After getting the fish in a bucket, I re-baited and sent the treble hook down again. Almost immediately, I felt another bite, and pulled up gently to set the hook. Feeling some heavy resistance and a little give, I reeled down hard to keep the fish out of the rocks and away from the nearby concrete piling. But the fish didn’t move — because it wasn’t a fish. After tugging and jerking to free my hook from the bottom, I noticed that I could actually lift whatever it was I was attached to. You guessed it; I was hung in a fishing cast net that someone had tossed off the bridge without first securing it to their wrist!
As soon as I lifted the cast net up to where I could see it, I switched from trying to free the hook to full rescue mode. I got the fishing cast net up, and it was a brand-spanking-new 10-footer without a single hole in it, and I was stoked! Now I was going to be able to get my own bait without having to pay for it! If you’re a bait fisherman, having a good cast net for fishing that’s matched to your primary bait targets is a necessity.
How to Measure the Size of Your Cast Net
I call that rescued fishing cast net my first real one, because I had previously owned a couple of small 3-foot cheapie cast nets made out of cotton thread, which were easy to throw but wouldn’t sink fast enough to catch the faster baits, like mullet. I mainly used cast nets to catch tiny white bait at the edge of the Indian River. As I started chasing larger baits, it didn’t take long for me to realize that the small cast net wasn’t going to cut it.
Although cast nets come in a wide variety of sizes, ranging from small 3-footers to commercial cast nets measuring up to 14 feet (the maximum size you can use in Florida), most recreational anglers use cast net sizes measuring 8 feet and under for fishing. Cast nets are measured by how tall they are with all the leads touching the ground, which is actually the radius of the net when it opens up. For example, a 3-foot net opens up to a diameter of 6 feet across and an 8-footer opens up to 16 feet across.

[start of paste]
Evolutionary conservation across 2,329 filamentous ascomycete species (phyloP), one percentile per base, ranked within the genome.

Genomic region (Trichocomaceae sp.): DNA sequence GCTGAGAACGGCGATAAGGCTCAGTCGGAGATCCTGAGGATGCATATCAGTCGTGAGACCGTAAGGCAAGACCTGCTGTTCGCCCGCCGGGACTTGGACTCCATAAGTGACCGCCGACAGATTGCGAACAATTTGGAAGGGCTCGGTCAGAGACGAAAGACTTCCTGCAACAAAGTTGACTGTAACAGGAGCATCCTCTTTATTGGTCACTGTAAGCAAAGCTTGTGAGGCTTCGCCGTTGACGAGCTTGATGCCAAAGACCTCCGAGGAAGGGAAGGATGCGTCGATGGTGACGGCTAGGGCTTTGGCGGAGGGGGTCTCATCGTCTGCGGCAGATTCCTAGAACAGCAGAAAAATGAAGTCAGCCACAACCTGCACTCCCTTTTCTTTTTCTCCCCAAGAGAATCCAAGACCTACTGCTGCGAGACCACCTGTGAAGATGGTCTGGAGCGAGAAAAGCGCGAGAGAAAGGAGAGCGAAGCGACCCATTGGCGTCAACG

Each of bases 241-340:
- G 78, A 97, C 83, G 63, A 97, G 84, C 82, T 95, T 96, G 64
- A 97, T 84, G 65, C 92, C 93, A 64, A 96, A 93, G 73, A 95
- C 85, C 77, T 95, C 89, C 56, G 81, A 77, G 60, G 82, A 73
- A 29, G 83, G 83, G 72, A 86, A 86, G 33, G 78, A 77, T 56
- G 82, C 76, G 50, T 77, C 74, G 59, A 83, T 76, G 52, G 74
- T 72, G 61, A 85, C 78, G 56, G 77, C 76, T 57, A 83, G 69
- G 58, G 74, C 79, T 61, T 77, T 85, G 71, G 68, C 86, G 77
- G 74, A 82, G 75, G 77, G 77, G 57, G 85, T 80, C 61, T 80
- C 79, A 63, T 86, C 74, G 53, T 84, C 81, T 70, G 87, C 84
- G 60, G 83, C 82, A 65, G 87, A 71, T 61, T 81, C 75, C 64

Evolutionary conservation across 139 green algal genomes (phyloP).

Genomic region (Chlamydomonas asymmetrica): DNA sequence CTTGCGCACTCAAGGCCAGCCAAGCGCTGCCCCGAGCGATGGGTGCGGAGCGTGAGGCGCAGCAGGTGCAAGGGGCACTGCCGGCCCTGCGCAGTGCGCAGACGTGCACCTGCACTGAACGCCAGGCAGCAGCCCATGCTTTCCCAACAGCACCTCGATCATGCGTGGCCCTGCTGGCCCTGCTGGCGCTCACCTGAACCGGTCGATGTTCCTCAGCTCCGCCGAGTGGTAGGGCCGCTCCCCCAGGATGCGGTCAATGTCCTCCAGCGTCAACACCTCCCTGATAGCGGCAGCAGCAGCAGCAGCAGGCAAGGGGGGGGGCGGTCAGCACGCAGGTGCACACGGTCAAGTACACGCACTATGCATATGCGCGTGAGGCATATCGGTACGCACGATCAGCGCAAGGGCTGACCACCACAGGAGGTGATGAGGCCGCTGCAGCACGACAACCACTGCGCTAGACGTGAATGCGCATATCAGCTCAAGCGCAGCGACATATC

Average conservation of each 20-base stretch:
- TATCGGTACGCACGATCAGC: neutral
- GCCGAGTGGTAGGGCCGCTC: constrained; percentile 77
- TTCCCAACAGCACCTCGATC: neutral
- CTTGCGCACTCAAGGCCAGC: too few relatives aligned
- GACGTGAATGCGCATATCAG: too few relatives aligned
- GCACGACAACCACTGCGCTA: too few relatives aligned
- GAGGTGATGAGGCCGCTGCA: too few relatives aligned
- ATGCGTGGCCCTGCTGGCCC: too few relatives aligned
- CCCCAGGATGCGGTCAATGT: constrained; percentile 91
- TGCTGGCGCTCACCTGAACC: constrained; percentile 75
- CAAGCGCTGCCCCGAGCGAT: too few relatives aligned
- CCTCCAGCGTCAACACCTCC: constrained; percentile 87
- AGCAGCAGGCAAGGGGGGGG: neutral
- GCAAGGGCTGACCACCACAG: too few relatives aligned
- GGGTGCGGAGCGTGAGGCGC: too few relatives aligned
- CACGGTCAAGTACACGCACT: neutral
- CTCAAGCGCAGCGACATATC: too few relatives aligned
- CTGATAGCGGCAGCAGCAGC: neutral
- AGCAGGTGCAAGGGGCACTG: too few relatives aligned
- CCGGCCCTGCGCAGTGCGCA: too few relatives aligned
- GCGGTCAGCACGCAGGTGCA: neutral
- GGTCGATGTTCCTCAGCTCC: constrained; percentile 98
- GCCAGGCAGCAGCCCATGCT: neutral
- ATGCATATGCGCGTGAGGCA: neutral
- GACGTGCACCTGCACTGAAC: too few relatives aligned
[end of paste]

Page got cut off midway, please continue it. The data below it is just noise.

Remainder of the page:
“When you step up to the 10s, 11s or 12s, there’s a dramatic increase in square footage and weight, so you need a bit more experience to throw one of the larger nets.”
Tim Wade of Rockledge, Florida, has been building cast nets for 43 years for anglers. If you see a commercial fisherman heaving a cast net in Florida, odds are it’s one of Wade’s nets.
“If you’re a recreational fisherman, a 6- to 8-foot cast net should be just fine,” Wade says. “If you want them to sink a little faster, you can bump up the weight a bit. With bigger cast nets, it’s going to be harder to get a lot of distance, and you’ll need to use a different throwing technique. It’s more difficult to throw 10s, 12s, or even 14-footers. I consider 10- and 12-foot ones to be commercial nets, but I can build you any size you want.”
If you’re going to be throwing the cast net while wading, you’ll want to opt for an 8-foot or smaller one, unless you’re NBA-player height.
Top Materials for Cast Nets
While natural-fiber cast nets made from linen and cotton ruled the early days, nylon ones were all the rage before monofilament came along. “Mono doesn’t absorb water, and it’s clear, not white like nylon, so the fish don’t see it coming. Also, the old nylon cast nets used to absorb water, which meant that they would gain weight. All the good cast nets for fishing are made out of mono these days,” Gore says.
While most cast nets have to be finished by hand in some way, the actual mesh body isn’t hand-tied; it’s weaved on a loom. “The mesh is machine-made and tied. A hand-tied cast net will look puffy,” Wade says. “And although they work just as good, they won’t sell as well because they don’t look as nice. When the machined web comes off the loom, they stretch it with steam, which makes it lay flatter and look better. Older, hand-tied nets would have more spring and bounce up and down, while today’s nets are straighter.”